ROSEMARY BEACH, Fla. — With nary a palm tree in sight, can this really be Florida?
In a word, yes — although it might not be the Florida that most visitors are accustomed to. There are beaches here, all right — some of the nicest anywhere — and enough sunshine on a November afternoon to broil a pasty northerner until he’s approximately the same shade of hot pink as the inside of a medium-rare steak.
But there’s a notable dearth of theme parks here, not to mention high-rise condo developments, strip malls, miniature golf courses, water slides, crab shacks, T-shirt emporiums, souvenir stands, and assorted Florida-flavored tourist traps. And speaking of tourists, there aren’t exactly mobs of them around, either.
We’re in Rosemary Beach, one of the newest examples of a different breed of beach town that’s sprouted in recent years along the Gulf of Mexico in northwest Florida’s panhandle. Each of these postage stamp-sized “created communities” has been planned and built with an eye toward compactness and intimate, pedestrian-friendly neighborhoods.
Development of this upscale, 107-acre community began in 1995, between Destin and Panama Beach at the eastern end of Scenic Highway 30-A. Like other master-planned coastal towns, the placement, design, and construction of streets and buildings here was rigidly controlled to produce an idyllic, small-town atmosphere. Rosemary Beach’s developers referred to it, somewhat incongruously, as a “new traditional beach town.”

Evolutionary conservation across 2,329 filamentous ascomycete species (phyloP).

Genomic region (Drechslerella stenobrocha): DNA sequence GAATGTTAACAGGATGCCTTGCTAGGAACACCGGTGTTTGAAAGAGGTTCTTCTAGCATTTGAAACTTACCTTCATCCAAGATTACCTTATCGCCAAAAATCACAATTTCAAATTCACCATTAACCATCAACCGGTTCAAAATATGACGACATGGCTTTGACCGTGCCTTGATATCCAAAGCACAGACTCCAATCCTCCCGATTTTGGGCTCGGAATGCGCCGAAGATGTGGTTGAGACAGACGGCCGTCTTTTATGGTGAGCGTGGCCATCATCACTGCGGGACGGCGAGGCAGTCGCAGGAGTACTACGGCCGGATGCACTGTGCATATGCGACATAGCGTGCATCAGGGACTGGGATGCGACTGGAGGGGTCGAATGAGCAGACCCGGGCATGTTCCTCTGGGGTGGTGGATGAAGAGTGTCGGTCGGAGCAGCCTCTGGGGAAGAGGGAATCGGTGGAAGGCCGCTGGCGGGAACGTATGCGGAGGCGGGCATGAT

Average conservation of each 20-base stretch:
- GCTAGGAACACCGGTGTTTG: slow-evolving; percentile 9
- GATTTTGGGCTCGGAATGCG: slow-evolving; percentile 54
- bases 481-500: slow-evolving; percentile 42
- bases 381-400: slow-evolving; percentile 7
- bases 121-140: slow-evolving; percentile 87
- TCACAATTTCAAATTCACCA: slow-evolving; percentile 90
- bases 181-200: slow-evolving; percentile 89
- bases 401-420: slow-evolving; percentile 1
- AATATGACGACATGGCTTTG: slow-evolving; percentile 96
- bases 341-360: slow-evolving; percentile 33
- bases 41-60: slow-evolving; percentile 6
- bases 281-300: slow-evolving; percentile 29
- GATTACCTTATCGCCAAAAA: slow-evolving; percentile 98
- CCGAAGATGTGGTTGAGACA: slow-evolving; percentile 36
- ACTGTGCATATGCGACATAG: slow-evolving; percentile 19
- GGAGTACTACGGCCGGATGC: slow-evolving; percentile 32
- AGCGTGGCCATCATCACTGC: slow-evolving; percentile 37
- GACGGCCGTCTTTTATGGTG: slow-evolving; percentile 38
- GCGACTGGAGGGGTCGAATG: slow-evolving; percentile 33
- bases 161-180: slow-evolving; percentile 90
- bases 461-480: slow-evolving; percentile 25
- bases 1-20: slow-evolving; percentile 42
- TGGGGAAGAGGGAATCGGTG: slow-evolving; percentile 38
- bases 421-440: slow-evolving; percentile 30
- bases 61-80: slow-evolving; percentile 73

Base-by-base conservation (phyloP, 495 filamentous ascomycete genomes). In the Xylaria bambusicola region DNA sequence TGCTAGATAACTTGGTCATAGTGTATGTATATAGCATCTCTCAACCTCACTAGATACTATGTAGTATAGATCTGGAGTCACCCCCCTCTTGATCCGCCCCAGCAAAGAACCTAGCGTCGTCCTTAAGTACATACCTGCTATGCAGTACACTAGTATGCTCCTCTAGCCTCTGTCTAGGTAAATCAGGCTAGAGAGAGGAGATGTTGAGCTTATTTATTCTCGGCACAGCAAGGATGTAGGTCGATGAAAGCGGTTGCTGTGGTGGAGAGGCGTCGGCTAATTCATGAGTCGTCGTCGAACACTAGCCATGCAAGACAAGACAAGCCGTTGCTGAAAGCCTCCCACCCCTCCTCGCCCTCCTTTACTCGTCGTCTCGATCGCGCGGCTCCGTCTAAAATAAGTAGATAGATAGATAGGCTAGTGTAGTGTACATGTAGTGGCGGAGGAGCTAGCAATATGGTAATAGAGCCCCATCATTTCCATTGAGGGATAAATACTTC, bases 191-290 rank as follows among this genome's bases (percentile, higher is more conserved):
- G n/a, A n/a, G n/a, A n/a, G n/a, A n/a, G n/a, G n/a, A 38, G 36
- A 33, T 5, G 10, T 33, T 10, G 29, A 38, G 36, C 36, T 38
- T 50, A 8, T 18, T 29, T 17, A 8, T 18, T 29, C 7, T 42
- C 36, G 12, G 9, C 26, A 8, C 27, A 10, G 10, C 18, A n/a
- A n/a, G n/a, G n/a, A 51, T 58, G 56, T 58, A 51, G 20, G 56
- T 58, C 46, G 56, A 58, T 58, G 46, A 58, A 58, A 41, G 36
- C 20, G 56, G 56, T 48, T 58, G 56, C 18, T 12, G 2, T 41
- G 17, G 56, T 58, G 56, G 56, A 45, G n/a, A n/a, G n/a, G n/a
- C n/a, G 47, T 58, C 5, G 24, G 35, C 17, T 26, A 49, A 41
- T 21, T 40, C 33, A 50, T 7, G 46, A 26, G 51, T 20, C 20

At the heart of the community is the town center, Barrett Square, where many of the shops, restaurants, and other public buildings are located. It’s no more than a five-minute walk to the town center from anywhere in Rosemary Beach.
The town’s homes — there are about 600 of them — are built close together, and they’re nothing like the cookie-cutter places you might see in a typical modern subdivision. Each is custom designed and built with wood siding, stucco, cedar shingles, and tin roofs, and the shapes and silhouettes are reminiscent of the West Indies, with a dash of New Orleans and maybe a little Charleston, S.C., thrown in.
No paint allowed
The homes are mainly of two types: carriage houses that can sleep two to six people, and so-called “cottages” or beach houses that range from 1,000 to 6,000 square feet, have as many as five bedrooms, and can accommodate up to 20 people. All of them have raised ceilings and steep stairways, and nearly all have professionally decorated interiors.
Most have wraparound balconies, and some have shuttered sleeping porches or loggias — outdoor living rooms furnished as if they were indoors. The outsides are stained (no external paint is allowed, because the salt air makes it peel) in muted colors with names like dune gray, Spanish moss, Atlantic spray, and summer glow.
Many of the homes are downright opulent, a fact reflected in their eye-popping sale prices, which can run from around $400,000 to more than $5 million.
There are no lawns to speak of — about the only grass to be seen is in the town’s well-manicured “pocket parks” and common areas, but the residential landscaping is gorgeous, featuring lush growths of saw palmetto, holly, sea oats, goldenrod, wild sea grass, and rosemary, the fragrant, blue herb that gave the community its name.
And about those palm trees — or rather, the lack thereof.
The reason they’re few and far between is simple: they’re not indigenous to this part of Florida, according to Ken Gifford, vice president and managing director of Rosemary Beach Cottage Rental Company.